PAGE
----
Counterclaim amendment. Pinnacle Illinois first contended that the district court erred when it allowed Pinnacle Florida to amend its cancellation counterclaim 10 days before trial even though Pinnacle Florida never formally moved to amend under Rule 15 of the Federal Rules of Civil Procedure, which allegedly prejudiced Pinnacle Illinois’s ability to prepare its case. The Eleventh Circuit was not persuaded. The court noted that Rule 15 allows amendment with the "court’s leave," but does not impose a formal requirement that a party seek leave. In addition, Pinnacle Illinois was not prejudiced by the amended cancellation counterclaim. Pinnacle Illinois was on notice of the contents of Pinnacle Florida’s proposed amendment almost three months before trial.
Deference to jury findings. Pinnacle next argued that the district court erred by ordering cancellation of Pinnacle Illinois’s registrations without regard to the jury’s findings of distinctiveness. The Eleventh Circuit agreed.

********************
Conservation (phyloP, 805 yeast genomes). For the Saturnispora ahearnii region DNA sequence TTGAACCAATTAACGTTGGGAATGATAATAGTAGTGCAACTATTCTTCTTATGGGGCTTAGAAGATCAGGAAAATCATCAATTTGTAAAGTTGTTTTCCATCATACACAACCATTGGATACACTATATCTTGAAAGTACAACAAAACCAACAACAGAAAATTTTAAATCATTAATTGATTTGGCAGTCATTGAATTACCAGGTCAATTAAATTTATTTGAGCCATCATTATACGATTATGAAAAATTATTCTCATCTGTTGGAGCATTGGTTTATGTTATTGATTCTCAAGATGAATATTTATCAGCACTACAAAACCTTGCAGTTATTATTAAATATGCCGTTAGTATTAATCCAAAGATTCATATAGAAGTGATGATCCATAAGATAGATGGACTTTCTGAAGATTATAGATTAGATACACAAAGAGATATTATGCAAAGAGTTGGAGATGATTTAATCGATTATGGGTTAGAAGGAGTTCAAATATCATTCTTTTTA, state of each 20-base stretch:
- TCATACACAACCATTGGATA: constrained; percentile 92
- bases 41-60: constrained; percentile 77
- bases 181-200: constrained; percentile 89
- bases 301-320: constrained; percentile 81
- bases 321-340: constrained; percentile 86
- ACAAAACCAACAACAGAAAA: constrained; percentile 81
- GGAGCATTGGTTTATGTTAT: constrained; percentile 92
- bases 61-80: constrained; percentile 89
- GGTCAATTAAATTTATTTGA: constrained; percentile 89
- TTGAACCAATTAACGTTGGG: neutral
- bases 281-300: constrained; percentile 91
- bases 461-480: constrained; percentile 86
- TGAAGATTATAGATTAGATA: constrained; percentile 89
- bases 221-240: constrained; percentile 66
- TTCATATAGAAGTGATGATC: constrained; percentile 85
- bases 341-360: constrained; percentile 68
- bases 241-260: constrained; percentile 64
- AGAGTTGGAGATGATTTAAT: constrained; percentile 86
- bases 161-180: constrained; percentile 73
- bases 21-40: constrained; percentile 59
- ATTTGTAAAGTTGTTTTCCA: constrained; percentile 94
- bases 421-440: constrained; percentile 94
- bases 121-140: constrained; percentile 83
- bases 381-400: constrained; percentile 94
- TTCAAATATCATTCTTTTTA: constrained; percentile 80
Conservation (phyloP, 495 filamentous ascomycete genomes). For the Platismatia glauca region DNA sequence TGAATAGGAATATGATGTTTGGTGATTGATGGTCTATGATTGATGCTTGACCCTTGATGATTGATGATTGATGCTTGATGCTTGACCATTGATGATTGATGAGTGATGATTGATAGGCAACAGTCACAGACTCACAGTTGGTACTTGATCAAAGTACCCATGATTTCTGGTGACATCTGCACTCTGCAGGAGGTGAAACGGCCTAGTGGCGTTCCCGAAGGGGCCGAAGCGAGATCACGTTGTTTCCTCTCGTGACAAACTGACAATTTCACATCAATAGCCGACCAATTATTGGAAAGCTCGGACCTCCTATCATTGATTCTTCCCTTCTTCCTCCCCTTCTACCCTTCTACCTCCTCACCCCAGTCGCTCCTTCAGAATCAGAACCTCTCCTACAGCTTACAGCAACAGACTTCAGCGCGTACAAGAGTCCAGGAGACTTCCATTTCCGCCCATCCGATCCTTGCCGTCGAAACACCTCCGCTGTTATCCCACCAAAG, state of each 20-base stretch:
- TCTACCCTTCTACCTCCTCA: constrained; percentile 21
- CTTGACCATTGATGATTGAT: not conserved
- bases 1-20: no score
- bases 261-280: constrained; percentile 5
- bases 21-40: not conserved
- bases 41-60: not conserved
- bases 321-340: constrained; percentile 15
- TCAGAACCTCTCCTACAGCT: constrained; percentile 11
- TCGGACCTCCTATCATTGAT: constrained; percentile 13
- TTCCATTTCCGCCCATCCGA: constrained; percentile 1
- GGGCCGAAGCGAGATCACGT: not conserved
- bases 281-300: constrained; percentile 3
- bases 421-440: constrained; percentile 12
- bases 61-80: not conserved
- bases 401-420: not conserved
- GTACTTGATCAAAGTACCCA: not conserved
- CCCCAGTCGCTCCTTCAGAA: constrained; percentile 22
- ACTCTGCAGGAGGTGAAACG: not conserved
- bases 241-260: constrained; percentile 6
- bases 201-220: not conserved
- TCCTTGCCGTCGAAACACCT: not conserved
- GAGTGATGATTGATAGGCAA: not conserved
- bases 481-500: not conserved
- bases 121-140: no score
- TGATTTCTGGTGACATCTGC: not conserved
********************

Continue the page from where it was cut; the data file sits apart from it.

Under Rule 50, a district court can overturn a jury’s finding on an issue if the court finds that "a reasonable jury would not have a legally sufficient evidentiary basis to find for the party on that issue[.]" Fed. R. Civ. P. 50(a)(1). In this case, the district court made clear that it did not use the Rule 50 standard to evaluate the cancellation counterclaim; rather, it applied a preponderance of the evidence standard, considered the evidence anew, and determined that Pinnacle Illinois’s marks were not distinctive, and thus not protectable, and cancelled the registrations under § 1119. The district court said that it could not discern whether the jury made any specific finding that the marks were distinctive and further said that the parties had "agreed" that the district court would determine the claim. The record, however, belied these assertions. In considering Pinnacle Illinois’s claims for trademark infringement and unfair competition, the jury made a specific finding that Pinnacle Illinois’s marks were distinctive and thus trademark protectable. The verdict form expressly asked the jury whether Pinnacle Illinois’s marks were distinctive and thus protectable. The so-called "agreement" the district court referred to took place at a pre-trial calendar call proceeding. According to the Eleventh Circuit, that colloquy did not suggest that the parties agreed to vacate the jury’s findings; it only suggested that the parties agreed that the court would decide the proper remedy under § 1119. Thus, the district court erred in concluding that Pinnacle Illinois agreed that the jury would have no part in determining the factual issues underlying the cancellation counterclaim.